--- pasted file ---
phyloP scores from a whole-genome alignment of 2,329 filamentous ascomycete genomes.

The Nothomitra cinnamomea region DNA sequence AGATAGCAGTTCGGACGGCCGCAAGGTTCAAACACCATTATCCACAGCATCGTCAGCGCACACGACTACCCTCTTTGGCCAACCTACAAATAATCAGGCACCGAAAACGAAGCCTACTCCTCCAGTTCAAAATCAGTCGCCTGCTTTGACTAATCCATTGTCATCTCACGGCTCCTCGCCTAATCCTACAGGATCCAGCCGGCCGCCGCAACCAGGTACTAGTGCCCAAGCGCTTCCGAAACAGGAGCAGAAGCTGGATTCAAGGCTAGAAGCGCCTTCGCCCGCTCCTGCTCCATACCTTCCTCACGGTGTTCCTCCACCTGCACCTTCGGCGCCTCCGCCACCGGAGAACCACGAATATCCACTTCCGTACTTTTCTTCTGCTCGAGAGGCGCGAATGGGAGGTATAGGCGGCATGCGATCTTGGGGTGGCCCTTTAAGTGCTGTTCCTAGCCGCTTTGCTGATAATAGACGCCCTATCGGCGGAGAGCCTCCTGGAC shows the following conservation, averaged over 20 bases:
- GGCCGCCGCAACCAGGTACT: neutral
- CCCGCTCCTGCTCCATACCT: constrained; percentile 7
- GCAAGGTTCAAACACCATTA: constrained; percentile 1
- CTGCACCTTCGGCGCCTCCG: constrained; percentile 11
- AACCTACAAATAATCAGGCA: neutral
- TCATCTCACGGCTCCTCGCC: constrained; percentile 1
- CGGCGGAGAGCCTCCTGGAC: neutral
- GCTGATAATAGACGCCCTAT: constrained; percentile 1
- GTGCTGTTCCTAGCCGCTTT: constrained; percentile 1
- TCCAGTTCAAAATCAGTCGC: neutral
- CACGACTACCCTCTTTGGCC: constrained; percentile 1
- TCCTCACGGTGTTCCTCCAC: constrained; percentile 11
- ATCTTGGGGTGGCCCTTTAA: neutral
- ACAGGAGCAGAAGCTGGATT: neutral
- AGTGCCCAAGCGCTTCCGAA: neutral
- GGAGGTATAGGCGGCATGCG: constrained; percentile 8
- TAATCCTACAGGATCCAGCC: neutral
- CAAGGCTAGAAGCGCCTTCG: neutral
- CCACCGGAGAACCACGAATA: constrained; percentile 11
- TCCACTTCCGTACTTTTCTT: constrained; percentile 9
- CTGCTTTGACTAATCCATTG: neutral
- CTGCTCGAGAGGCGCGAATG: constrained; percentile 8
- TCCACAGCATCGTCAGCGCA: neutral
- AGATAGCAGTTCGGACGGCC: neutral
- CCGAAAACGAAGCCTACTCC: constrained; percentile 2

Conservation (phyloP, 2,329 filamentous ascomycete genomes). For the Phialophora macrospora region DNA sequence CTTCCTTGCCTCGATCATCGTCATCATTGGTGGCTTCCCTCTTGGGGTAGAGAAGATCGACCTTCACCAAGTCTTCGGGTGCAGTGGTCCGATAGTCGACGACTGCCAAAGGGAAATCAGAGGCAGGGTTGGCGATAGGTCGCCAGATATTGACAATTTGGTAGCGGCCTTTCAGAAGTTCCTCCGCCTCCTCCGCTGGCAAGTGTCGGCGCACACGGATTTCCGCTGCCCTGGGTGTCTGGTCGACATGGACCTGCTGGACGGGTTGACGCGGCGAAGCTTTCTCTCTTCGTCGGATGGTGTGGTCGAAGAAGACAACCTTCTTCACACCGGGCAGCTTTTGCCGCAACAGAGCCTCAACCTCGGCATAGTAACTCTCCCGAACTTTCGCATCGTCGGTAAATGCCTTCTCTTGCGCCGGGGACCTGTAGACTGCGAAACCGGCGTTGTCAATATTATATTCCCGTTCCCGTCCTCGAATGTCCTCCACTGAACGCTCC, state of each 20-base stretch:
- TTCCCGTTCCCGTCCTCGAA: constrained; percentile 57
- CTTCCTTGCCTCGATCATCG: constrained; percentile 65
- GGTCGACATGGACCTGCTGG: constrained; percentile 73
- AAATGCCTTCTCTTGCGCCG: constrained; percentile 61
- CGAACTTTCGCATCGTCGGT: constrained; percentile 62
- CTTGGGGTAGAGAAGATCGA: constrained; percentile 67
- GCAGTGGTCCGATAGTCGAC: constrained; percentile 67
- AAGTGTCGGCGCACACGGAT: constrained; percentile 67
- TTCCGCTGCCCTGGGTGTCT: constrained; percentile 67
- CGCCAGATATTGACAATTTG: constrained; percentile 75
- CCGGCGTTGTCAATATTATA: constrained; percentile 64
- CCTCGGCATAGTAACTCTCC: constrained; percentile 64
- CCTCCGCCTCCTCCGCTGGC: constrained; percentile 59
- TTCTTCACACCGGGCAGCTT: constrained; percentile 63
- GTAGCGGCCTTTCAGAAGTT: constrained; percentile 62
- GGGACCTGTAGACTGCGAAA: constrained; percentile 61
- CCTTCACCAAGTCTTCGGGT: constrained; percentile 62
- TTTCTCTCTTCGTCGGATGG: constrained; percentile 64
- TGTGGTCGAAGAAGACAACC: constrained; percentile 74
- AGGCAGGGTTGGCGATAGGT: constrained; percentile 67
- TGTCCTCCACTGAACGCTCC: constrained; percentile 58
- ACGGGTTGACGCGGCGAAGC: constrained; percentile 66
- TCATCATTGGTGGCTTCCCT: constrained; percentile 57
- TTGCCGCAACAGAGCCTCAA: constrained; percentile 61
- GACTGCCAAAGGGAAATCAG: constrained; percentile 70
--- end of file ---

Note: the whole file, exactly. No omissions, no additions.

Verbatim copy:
phyloP scores from a whole-genome alignment of 2,329 filamentous ascomycete genomes.

The Nothomitra cinnamomea region DNA sequence AGATAGCAGTTCGGACGGCCGCAAGGTTCAAACACCATTATCCACAGCATCGTCAGCGCACACGACTACCCTCTTTGGCCAACCTACAAATAATCAGGCACCGAAAACGAAGCCTACTCCTCCAGTTCAAAATCAGTCGCCTGCTTTGACTAATCCATTGTCATCTCACGGCTCCTCGCCTAATCCTACAGGATCCAGCCGGCCGCCGCAACCAGGTACTAGTGCCCAAGCGCTTCCGAAACAGGAGCAGAAGCTGGATTCAAGGCTAGAAGCGCCTTCGCCCGCTCCTGCTCCATACCTTCCTCACGGTGTTCCTCCACCTGCACCTTCGGCGCCTCCGCCACCGGAGAACCACGAATATCCACTTCCGTACTTTTCTTCTGCTCGAGAGGCGCGAATGGGAGGTATAGGCGGCATGCGATCTTGGGGTGGCCCTTTAAGTGCTGTTCCTAGCCGCTTTGCTGATAATAGACGCCCTATCGGCGGAGAGCCTCCTGGAC shows the following conservation, averaged over 20 bases:
- GGCCGCCGCAACCAGGTACT: neutral
- CCCGCTCCTGCTCCATACCT: constrained; percentile 7
- GCAAGGTTCAAACACCATTA: constrained; percentile 1
- CTGCACCTTCGGCGCCTCCG: constrained; percentile 11
- AACCTACAAATAATCAGGCA: neutral
- TCATCTCACGGCTCCTCGCC: constrained; percentile 1
- CGGCGGAGAGCCTCCTGGAC: neutral
- GCTGATAATAGACGCCCTAT: constrained; percentile 1
- GTGCTGTTCCTAGCCGCTTT: constrained; percentile 1
- TCCAGTTCAAAATCAGTCGC: neutral
- CACGACTACCCTCTTTGGCC: constrained; percentile 1
- TCCTCACGGTGTTCCTCCAC: constrained; percentile 11
- ATCTTGGGGTGGCCCTTTAA: neutral
- ACAGGAGCAGAAGCTGGATT: neutral
- AGTGCCCAAGCGCTTCCGAA: neutral
- GGAGGTATAGGCGGCATGCG: constrained; percentile 8
- TAATCCTACAGGATCCAGCC: neutral
- CAAGGCTAGAAGCGCCTTCG: neutral
- CCACCGGAGAACCACGAATA: constrained; percentile 11
- TCCACTTCCGTACTTTTCTT: constrained; percentile 9
- CTGCTTTGACTAATCCATTG: neutral
- CTGCTCGAGAGGCGCGAATG: constrained; percentile 8
- TCCACAGCATCGTCAGCGCA: neutral
- AGATAGCAGTTCGGACGGCC: neutral
- CCGAAAACGAAGCCTACTCC: constrained; percentile 2

Conservation (phyloP, 2,329 filamentous ascomycete genomes). For the Phialophora macrospora region DNA sequence CTTCCTTGCCTCGATCATCGTCATCATTGGTGGCTTCCCTCTTGGGGTAGAGAAGATCGACCTTCACCAAGTCTTCGGGTGCAGTGGTCCGATAGTCGACGACTGCCAAAGGGAAATCAGAGGCAGGGTTGGCGATAGGTCGCCAGATATTGACAATTTGGTAGCGGCCTTTCAGAAGTTCCTCCGCCTCCTCCGCTGGCAAGTGTCGGCGCACACGGATTTCCGCTGCCCTGGGTGTCTGGTCGACATGGACCTGCTGGACGGGTTGACGCGGCGAAGCTTTCTCTCTTCGTCGGATGGTGTGGTCGAAGAAGACAACCTTCTTCACACCGGGCAGCTTTTGCCGCAACAGAGCCTCAACCTCGGCATAGTAACTCTCCCGAACTTTCGCATCGTCGGTAAATGCCTTCTCTTGCGCCGGGGACCTGTAGACTGCGAAACCGGCGTTGTCAATATTATATTCCCGTTCCCGTCCTCGAATGTCCTCCACTGAACGCTCC, state of each 20-base stretch:
- TTCCCGTTCCCGTCCTCGAA: constrained; percentile 57
- CTTCCTTGCCTCGATCATCG: constrained; percentile 65
- GGTCGACATGGACCTGCTGG: constrained; percentile 73
- AAATGCCTTCTCTTGCGCCG: constrained; percentile 61
- CGAACTTTCGCATCGTCGGT: constrained; percentile 62
- CTTGGGGTAGAGAAGATCGA: constrained; percentile 67
- GCAGTGGTCCGATAGTCGAC: constrained; percentile 67
- AAGTGTCGGCGCACACGGAT: constrained; percentile 67
- TTCCGCTGCCCTGGGTGTCT: constrained; percentile 67
- CGCCAGATATTGACAATTTG: constrained; percentile 75
- CCGGCGTTGTCAATATTATA: constrained; percentile 64
- CCTCGGCATAGTAACTCTCC: constrained; percentile 64
- CCTCCGCCTCCTCCGCTGGC: constrained; percentile 59
- TTCTTCACACCGGGCAGCTT: constrained; percentile 63
- GTAGCGGCCTTTCAGAAGTT: constrained; percentile 62
- GGGACCTGTAGACTGCGAAA: constrained; percentile 61
- CCTTCACCAAGTCTTCGGGT: constrained; percentile 62
- TTTCTCTCTTCGTCGGATGG: constrained; percentile 64
- TGTGGTCGAAGAAGACAACC: constrained; percentile 74
- AGGCAGGGTTGGCGATAGGT: constrained; percentile 67
- TGTCCTCCACTGAACGCTCC: constrained; percentile 58
- ACGGGTTGACGCGGCGAAGC: constrained; percentile 66
- TCATCATTGGTGGCTTCCCT: constrained; percentile 57
- TTGCCGCAACAGAGCCTCAA: constrained; percentile 61
- GACTGCCAAAGGGAAATCAG: constrained; percentile 70